With this statement, Sheppard Mullin is at least replacing a lot of speculation with solid facts.
Good luck to the 25 people let go — regardless of the reason. The economy can’t stay this terrible forever.
As we noted in yesterday’s Morning Docket, even the New York Times has taken note of the salary freeze trend at law firms. The Times reached out to Above The Law’s own David Lat for the story:
Although many associates are angry about the freezes, others are relieved, said David Lat, founding editor of AboveTheLaw.com, a blog about law firms and the profession.
“There is this sense that firms didn’t act prudently during the boom and now they are getting religion, and that it’s better late than never,” Mr. Lat said. “Many associates we have spoken to think the freeze probably saved jobs.”
At the beginning of the month, we did a round-up of firms that have frozen 2009 salary rates at 2008 levels. That list was 16 firms long. Since then, quite a few other firms have announced freezes. Due to frequent requests, we’re updating the round-up list since the number of firms with freezes (that we know of) has more than doubled, to 33 32. Check out the as-comprehensive-as-we-can-make-it list, after the jump.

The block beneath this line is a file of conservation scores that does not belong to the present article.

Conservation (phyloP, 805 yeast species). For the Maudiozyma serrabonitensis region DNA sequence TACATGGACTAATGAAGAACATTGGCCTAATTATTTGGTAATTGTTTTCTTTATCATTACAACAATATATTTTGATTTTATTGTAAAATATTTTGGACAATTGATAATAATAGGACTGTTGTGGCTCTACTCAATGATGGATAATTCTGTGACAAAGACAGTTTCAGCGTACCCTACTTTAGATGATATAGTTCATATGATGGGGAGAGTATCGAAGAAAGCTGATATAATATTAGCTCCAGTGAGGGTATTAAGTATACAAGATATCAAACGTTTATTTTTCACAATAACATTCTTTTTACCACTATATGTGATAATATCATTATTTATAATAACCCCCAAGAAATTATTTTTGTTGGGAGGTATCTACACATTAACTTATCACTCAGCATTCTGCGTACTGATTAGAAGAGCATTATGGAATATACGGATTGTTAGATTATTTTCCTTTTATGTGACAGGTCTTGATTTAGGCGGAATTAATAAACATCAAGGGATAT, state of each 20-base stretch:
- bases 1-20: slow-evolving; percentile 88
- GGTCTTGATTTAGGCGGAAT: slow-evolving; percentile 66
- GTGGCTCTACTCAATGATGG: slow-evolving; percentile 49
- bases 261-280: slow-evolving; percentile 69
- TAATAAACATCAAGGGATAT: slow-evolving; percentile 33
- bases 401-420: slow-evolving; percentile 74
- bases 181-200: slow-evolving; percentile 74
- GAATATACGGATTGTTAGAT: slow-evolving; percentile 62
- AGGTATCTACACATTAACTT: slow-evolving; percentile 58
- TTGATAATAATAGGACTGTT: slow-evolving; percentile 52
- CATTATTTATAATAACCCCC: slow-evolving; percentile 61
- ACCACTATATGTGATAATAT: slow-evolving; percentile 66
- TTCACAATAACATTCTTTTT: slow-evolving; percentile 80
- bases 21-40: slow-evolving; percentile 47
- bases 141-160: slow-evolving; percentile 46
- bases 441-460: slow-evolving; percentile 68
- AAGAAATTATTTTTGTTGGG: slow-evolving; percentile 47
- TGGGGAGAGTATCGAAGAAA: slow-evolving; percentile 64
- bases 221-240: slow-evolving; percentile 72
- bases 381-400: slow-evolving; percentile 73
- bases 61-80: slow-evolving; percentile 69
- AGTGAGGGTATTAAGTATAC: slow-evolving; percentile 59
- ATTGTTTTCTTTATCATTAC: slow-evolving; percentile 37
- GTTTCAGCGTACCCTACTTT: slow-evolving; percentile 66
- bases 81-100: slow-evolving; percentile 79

The new year is shaping up to be a cold one. As we noted in our 2008 Year in Review series, one of the biggest stories heading into 2009 has been that of the salary freeze. Rather than instituting lock-step raises for associates entering a new class year, a number of firms have informed associates that their salaries will remain at 2008 levels.
There have been two types of freezes: the “Solid Ice freeze”–with salaries frozen through all of 2009–and the “Slurpee freeze”–where firms are sticking with 2008 levels for now, but promise to revisit the decision later in the year.
Many an ATL reader has requested a round-up, and we aim to please. So find your pleasure, after the jump. Some of the firms have been reported on before, and some are new.